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Fresno Police unveil Surveillance Plan
January 10th the Fresno Police Department unveiled a plan to widely expand video policing also known as public video surveillance to the Fresno City Council. Accompanied by a Pelco representative, Captain Al Maroney and Police Chief Jerry Dyer gave a presentation regarding the proposal.
Unfortunately for the public the presentation itself provided few specifics on some of the most important issues such as the costs, effectiveness, privacy safeguards, and oversight policies for such a system. Despite the vague nature of the presentation the City Council was not eager to pry for details. Several councilmembers inquired not about the pros and cons of increased surveillance but about the No Neighborhood Left Behind grant money that had been spent on a surveillance camera in Trolley Creek Park. Even worse, the inquiries were primarily regarding the lack of similar cameras in their own districts, not about the possible misuse of public money. Nearly all councilmembers stated their support for the propsal as they concluded their questions and comments, none openly voiced opposition.
Among the Council only Councilmember Mike Dages asked specific questions pertaining to the costs and possible abuses of an expanded surveillance system. In response to questions about cost Dyer gave what he called a ballpark figure of $6000 per camera and $45,000 for setup of 48 cameras. In response to questions about the abuses of surveillance systems Dyer remarked that some cameras have built in controls and that, "safeguards must be in place" but did not go into details. In response to privacy concerns Dyer cited the unanimous support of the Police Chief's Advisory Board, "We had a very lengthy discussion and the advisory board is very diverse and it was interesting hearing the feedback...there was no one in there that was opposed to video cameras being used." Interestingly enough, Dyer's assessment differs from that of several boardmembers. When informed of Dyer's statement boardmember Gail Gaston replied, "There was no consensus or vote on whether the group did or did not support it. The full board wasn't even present."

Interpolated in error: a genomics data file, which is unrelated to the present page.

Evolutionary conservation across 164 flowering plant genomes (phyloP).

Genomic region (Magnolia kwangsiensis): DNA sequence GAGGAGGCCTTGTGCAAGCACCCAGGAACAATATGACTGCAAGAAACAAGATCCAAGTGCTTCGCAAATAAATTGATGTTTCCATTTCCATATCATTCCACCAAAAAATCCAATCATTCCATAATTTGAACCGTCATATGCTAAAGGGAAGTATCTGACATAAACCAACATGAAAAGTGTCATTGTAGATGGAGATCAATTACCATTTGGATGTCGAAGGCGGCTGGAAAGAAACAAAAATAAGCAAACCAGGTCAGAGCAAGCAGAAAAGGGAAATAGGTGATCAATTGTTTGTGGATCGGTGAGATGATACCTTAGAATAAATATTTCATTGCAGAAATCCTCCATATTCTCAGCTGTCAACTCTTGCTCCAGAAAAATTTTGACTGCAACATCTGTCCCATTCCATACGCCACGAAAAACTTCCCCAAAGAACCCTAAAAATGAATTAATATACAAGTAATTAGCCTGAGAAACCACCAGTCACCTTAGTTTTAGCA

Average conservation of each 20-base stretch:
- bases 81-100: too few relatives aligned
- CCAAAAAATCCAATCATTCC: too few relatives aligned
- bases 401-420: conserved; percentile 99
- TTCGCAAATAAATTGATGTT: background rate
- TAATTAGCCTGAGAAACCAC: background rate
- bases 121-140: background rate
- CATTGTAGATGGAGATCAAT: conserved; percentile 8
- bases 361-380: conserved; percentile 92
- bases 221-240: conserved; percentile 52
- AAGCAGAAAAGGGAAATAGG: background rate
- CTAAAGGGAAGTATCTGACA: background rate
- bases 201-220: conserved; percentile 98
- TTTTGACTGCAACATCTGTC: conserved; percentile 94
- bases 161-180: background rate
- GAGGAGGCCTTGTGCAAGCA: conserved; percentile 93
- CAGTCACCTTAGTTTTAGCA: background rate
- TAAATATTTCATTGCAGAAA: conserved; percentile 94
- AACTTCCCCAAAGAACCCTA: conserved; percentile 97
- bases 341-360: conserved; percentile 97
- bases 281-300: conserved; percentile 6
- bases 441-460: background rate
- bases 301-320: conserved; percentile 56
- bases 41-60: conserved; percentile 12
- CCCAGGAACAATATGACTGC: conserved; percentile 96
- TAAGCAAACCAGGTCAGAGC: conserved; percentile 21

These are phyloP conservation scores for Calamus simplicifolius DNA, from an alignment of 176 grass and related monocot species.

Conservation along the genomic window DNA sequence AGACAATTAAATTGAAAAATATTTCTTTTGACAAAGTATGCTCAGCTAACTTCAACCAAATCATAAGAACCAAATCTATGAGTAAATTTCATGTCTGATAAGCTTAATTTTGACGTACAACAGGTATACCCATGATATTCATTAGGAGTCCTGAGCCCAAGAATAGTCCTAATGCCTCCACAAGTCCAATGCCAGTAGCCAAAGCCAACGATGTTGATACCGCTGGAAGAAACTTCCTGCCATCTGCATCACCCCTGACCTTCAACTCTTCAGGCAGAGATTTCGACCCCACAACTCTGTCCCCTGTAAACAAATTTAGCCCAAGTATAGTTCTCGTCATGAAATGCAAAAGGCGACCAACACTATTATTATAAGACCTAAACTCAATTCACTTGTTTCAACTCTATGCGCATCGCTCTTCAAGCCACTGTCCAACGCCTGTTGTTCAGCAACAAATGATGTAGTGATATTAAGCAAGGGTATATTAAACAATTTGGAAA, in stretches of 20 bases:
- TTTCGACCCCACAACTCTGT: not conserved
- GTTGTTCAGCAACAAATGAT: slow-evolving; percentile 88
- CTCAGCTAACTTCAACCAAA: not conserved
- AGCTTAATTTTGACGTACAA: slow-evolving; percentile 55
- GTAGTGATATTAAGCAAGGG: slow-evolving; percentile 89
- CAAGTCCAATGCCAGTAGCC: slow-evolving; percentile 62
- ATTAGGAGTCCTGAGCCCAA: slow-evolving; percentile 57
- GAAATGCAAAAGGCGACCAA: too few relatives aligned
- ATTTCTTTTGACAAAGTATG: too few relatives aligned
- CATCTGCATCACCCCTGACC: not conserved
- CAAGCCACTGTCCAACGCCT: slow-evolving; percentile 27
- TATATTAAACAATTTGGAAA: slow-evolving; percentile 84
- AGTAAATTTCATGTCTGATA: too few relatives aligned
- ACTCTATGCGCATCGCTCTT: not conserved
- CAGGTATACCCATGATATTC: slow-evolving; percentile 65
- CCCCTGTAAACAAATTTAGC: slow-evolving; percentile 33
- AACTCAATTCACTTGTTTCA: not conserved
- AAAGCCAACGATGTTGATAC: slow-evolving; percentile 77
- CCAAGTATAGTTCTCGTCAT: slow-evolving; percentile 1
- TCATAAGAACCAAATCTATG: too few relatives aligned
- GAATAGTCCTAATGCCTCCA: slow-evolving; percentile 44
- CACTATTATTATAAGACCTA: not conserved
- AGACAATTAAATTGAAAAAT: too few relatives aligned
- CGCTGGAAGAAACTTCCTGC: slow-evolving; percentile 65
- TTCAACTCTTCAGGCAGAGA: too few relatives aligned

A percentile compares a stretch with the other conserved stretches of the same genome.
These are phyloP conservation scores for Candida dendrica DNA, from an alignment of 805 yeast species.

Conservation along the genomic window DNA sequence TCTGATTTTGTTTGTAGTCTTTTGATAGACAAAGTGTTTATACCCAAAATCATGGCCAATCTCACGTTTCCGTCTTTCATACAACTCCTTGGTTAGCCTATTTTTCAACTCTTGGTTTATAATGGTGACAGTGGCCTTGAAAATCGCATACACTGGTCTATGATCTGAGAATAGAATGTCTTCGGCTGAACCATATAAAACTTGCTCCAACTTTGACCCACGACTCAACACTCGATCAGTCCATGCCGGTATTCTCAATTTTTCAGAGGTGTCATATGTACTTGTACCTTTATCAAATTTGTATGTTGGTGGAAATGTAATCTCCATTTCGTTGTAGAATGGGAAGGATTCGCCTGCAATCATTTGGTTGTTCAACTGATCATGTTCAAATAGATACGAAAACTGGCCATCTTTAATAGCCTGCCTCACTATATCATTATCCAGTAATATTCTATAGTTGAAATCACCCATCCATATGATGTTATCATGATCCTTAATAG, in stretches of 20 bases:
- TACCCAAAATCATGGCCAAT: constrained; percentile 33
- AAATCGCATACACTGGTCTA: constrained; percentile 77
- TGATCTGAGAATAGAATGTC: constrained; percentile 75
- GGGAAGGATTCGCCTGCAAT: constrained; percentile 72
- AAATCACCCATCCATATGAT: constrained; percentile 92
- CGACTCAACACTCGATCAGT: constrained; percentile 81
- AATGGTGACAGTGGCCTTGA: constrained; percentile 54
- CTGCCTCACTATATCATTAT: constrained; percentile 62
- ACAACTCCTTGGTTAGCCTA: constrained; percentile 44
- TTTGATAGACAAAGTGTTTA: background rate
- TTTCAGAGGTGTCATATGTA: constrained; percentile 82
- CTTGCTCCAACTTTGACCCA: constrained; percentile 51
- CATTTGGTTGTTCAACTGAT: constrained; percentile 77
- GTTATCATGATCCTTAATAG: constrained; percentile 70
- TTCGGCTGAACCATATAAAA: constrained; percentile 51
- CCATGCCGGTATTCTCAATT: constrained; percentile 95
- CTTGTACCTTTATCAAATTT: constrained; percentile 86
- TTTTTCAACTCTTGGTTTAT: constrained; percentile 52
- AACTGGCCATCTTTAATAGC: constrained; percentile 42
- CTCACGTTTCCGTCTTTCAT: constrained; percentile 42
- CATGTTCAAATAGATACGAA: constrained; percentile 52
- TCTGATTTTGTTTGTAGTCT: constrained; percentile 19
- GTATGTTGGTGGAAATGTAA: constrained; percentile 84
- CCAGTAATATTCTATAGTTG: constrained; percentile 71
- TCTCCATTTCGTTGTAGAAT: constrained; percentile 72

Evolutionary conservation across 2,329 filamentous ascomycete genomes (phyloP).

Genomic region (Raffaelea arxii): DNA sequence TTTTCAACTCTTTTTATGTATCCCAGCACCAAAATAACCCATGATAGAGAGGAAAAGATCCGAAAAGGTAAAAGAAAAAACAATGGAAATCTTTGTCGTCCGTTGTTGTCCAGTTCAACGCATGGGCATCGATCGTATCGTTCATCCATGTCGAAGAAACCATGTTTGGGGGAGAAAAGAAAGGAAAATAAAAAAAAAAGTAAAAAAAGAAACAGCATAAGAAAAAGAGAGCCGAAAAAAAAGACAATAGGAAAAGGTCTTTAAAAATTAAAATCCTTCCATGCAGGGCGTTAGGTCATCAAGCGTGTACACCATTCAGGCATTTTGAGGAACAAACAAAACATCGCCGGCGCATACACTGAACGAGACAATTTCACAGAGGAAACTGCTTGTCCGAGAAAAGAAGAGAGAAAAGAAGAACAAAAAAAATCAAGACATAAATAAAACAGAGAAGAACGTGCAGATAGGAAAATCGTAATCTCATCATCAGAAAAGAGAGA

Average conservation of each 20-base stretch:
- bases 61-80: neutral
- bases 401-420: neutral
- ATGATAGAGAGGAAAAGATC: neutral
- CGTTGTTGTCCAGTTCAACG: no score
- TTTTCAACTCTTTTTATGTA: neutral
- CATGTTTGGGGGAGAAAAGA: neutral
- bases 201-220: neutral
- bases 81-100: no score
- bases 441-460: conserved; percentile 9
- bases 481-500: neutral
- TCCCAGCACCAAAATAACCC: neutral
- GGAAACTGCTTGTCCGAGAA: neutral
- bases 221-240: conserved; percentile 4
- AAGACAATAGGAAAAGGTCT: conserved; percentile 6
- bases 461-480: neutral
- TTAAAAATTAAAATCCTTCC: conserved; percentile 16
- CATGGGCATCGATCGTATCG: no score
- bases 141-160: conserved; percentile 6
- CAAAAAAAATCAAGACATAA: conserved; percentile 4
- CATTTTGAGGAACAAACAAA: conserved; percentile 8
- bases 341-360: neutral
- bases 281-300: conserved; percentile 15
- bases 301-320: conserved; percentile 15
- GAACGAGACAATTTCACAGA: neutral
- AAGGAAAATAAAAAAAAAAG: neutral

Throughout the presentation both Dyer and Maroney lauded video surveillance as a force multiplier and an effective tool to reduce, deter, and investigate crime. The pair also sought to reassure the council and the media that surveillance technology is already in wide use throughout the world and that local law enforcement can and should be trusted with expanded surveillance powers.
Many of the assertions made by Dyer and Maroney during the workshop are debatable. For example, the premise that video policing is an effective tool to reduce and deter crime has yet to be proven. While the pair continually cited wide use of video surveillance in Europe and London in particular the facts show that video policing has met with mixed results in these locations. Two reports have concluded that British surveillance systems either did not reduce crime or only reduced it to a small degree. Researchers in the British studies also pointed out that manpower in the video control room is an important determinant of system effectiveness. Although Captain Maroney commented in a later interview that real time monitoring coupled with a sufficient number of cameras would be a necessity for an effective video policing system, both Dyer and Maroney mentioned several times throughout the workshop that they did not foresee being capable of monitoring the cameras on a continual basis. Maroney stated that the number of cameras would "depend on demand and necessity" but said an approximate number would be 200 - 250 cameras minimum.
Studies on the effectiveness of video surveillance in American cities are generally inconclusive. A study done by the Government Accountability Office on video surveillance programs in Washington D.C. characterizes evaluating the effectiveness of surveillance as difficult but further emphasizes that available studies show that results are mixed in terms of effectiveness. The California Research Bureau echoes both the British reports and the GAO report but notes that video policing systems have demonstrated effectiveness, but only on an anecdotal basis (i.e.: An auto theft is caught on camera therefore the system is effective.)
Captain Maroney was uncertain of how the Fresno Police Department would measure effectiveness but he suggested two possible means, "One way to measure effectiveness would be to measure service calls for certain crimes." Maroney mentioned that another gauge of effectiveness could be to calculate the conviction rate for suspects caught on tape.